In 1961, Gilmar fell out with the management at Corinthians when they accused him of faking an injury. He was determined to leave the club, but his hopes of a move were damaged by the price tag which Corinthians placed on him. Eventually he had to decide between going to his home town team Santos and Uruguayan side Peñarol, who offered a higher fee and a big signing bonus. Gilmar did not want Corinthians to earn any more money from the deal than was necessary, so passed up the signing bonus and moved to Santos after the 1961 season.


His first year at Santos proved to be the most incredible of Gilmar's career. Before the season had even begun, he travelled to Chile with the national team to defend the World Cup and came away with another winners' medal, keeping two more clean sheets and conceding just five goals in six games. Next, he played a starring role as Santos won the Copa Libertadores for the first time, keeping at bay the team who he had turned down the chance to join as his side beat Peñarol 3-0 in a final play-off.


In October 1962, Santos added the Intercontinental Cup with a stunning 8-4 aggregate win over European champions Benfica. At the end of the year, they easily retained the São Paulo state title, an achievement was even more satisfying for Gilmar as they beat Corinthians into second place. Those triumphs marked the start of an incredible run of trophies for Gilmar, as Santos retained the Copa Libertadores and Intercontinental Cup in 1963, as well as adding success in the Rio- São Paulo Tournament and the 'Taça Brasil' cup competition for good measure.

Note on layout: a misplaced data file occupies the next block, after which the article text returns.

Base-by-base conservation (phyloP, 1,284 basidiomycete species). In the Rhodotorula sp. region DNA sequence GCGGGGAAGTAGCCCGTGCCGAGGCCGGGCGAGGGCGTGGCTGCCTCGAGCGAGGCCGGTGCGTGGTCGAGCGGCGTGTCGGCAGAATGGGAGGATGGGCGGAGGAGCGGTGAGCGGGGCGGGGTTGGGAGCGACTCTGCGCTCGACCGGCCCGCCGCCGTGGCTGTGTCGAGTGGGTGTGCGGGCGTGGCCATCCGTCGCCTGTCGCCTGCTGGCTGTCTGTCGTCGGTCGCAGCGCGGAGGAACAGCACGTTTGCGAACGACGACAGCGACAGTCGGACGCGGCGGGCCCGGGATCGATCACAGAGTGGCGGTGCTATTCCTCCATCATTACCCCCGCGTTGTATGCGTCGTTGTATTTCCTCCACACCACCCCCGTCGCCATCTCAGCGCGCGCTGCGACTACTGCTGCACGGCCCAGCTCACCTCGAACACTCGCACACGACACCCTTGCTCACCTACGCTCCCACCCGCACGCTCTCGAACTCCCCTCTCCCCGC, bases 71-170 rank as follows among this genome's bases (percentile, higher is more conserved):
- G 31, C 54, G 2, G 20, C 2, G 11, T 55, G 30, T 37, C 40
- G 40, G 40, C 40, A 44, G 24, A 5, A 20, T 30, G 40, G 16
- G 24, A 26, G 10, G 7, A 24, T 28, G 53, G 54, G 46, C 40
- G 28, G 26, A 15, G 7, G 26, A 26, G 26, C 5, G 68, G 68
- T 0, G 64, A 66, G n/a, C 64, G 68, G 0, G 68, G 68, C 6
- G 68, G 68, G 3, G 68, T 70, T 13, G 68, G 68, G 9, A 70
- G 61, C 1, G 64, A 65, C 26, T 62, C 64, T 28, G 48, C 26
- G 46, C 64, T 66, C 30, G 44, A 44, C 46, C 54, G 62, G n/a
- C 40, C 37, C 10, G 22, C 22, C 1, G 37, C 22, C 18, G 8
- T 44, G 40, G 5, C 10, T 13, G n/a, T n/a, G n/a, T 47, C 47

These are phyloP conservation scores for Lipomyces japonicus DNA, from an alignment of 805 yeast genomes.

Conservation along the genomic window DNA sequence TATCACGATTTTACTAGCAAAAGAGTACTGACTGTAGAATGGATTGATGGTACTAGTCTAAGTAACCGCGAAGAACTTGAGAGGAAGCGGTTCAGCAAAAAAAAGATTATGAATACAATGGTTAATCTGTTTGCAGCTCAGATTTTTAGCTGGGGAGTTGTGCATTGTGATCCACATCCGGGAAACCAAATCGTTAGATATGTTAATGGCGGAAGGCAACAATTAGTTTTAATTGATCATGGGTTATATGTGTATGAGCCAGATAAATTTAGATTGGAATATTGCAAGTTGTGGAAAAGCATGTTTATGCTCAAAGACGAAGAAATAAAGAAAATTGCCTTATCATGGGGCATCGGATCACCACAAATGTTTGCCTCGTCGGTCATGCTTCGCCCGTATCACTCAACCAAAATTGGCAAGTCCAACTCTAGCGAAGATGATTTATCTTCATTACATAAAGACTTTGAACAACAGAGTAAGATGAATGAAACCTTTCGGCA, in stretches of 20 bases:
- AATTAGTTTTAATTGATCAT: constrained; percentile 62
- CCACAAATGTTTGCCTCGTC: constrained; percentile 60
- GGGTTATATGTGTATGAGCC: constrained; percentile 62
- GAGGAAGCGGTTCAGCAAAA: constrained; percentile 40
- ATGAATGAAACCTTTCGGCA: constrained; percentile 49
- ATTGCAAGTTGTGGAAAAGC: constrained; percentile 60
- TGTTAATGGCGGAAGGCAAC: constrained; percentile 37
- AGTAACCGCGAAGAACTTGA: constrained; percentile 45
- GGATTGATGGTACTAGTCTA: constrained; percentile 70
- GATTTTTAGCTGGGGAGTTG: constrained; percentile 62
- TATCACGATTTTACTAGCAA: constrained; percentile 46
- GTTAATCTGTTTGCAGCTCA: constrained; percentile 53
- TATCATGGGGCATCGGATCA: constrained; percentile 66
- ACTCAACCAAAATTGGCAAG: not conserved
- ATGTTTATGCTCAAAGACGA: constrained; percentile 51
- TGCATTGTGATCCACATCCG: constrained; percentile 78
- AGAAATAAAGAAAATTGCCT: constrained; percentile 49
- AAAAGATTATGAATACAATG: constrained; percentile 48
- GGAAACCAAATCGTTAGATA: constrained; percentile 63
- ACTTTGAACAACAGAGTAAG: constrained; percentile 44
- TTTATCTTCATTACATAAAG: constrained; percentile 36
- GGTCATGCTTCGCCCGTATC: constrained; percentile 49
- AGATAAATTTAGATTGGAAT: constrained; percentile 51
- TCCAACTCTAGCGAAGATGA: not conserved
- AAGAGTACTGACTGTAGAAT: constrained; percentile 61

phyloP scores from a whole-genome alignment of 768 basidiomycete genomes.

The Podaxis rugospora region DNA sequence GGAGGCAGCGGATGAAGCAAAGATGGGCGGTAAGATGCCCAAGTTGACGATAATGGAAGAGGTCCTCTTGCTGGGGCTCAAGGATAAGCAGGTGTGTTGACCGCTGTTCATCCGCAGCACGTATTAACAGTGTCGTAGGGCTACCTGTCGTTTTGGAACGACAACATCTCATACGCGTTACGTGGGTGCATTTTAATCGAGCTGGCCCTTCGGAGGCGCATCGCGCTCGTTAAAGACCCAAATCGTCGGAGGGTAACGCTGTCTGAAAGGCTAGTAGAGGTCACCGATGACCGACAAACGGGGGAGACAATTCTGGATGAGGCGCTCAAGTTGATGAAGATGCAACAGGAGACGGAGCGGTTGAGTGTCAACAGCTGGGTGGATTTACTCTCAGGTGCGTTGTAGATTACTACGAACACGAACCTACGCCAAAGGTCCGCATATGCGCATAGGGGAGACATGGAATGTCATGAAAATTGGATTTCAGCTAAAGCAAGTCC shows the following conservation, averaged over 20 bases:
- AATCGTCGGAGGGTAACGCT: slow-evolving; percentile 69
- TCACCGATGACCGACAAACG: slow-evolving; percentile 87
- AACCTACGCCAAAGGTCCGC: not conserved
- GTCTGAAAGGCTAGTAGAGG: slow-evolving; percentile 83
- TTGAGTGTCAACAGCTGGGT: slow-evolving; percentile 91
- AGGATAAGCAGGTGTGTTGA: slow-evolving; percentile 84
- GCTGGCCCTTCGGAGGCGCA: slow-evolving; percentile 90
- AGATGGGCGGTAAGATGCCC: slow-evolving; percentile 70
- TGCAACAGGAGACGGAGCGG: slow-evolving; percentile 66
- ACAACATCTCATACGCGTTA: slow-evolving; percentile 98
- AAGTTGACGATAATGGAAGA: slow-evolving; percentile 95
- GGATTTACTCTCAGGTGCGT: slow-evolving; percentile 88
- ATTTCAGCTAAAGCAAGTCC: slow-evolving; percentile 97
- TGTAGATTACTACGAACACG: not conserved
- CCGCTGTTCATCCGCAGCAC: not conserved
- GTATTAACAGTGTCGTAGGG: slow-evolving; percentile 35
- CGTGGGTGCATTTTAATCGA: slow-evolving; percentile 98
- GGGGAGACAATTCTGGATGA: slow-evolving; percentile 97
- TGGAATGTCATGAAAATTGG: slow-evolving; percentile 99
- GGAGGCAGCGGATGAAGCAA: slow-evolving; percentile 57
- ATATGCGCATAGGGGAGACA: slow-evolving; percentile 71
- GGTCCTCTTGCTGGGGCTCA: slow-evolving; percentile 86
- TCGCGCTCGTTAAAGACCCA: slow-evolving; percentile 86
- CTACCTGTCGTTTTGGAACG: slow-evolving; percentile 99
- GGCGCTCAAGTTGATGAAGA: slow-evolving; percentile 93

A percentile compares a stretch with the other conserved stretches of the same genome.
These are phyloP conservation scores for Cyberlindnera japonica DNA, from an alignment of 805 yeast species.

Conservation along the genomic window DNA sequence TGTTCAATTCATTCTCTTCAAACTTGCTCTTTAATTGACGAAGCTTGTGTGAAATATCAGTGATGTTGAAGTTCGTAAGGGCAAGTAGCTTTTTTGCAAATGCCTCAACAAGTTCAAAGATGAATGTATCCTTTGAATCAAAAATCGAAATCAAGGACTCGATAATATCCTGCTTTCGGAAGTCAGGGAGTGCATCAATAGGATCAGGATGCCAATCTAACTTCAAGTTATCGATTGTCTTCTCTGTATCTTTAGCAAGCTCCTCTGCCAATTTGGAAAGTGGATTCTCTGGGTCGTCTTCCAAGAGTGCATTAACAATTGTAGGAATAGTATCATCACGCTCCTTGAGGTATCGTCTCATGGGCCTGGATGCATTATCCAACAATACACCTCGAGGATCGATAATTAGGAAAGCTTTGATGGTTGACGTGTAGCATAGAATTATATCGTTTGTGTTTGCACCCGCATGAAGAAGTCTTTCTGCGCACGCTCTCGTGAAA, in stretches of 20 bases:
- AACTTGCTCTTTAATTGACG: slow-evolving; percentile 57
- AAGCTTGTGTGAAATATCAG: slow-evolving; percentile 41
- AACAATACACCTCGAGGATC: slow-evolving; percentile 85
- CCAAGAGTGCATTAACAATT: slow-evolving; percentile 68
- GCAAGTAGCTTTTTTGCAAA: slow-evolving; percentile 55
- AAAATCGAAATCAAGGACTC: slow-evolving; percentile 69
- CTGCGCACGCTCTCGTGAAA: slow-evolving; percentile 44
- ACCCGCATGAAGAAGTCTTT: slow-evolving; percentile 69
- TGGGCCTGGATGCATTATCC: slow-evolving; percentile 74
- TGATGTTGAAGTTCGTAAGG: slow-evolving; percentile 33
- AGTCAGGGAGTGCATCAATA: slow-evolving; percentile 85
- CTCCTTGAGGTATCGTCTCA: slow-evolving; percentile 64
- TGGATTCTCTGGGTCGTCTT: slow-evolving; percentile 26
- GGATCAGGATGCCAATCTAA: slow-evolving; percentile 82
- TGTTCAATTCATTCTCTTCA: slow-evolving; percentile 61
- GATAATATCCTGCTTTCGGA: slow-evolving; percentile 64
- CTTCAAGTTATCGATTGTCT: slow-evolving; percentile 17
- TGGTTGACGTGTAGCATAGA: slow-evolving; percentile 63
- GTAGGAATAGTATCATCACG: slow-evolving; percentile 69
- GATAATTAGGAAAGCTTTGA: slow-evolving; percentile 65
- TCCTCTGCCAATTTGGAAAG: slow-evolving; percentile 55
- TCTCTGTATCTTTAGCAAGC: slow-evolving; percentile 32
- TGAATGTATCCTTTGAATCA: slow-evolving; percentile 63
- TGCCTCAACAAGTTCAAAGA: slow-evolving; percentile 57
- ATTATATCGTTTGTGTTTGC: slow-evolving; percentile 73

Santos' success continued unabated for the remainder of Gilmar's career. By the time of the 1966 World Cup, they had won four cups finals in a row and added two more state titles and another Rio- São Paulo Tournament. The World Cup itself was however to prove disappointing. After opening with a 2-0 win over Bulgaria, Brazil's hopes of an unprecedented third title in a row were seriously damaged by a 3-1 defeat against Hungary.


Following the loss, Gilmar was dropped for their final group game against Portugal but the team fared no better without him. Santos team-mate Pelé was largely kicked out of the game and after another 3-1 loss, Brazil went out. Gilmar appeared in just two more internationals after that tournament, leaving him with a total of 94 offical caps. The exit was damaging to the careers of many of the team, but less so for Gilmar whose place in this history of Brazilian football was already secure.


He played on at club level for another two seasons, each of which brought the São Paulo state title to Santos, giving Gilmar a total of eight state championships across his time at Corinthians and Santos. Having reached his late 30s, he was no longer an automatic first choice and played less regularly. He retired during the 1969 season, a final international appearance in a 2-1 win over England bringing to an end an 18 year career which included more than 750 league games.


In his retirement, Gilmar worked as a supervisor to the Brazilian national team and also ran a car dealership in São Paulo. In June 2000, shortly before his 70th birthday, he suffered a serious stroke which left him largely paralysed and confined to a wheelchair. He still lives in São Paulo, with his wife of more than fifty years.


References (all accessed 10 October 2012):,o-lendario-gylmar-dos-santos-neves-a-unanimidade-faz-80-anos,598491,0.htm

Nílton Santos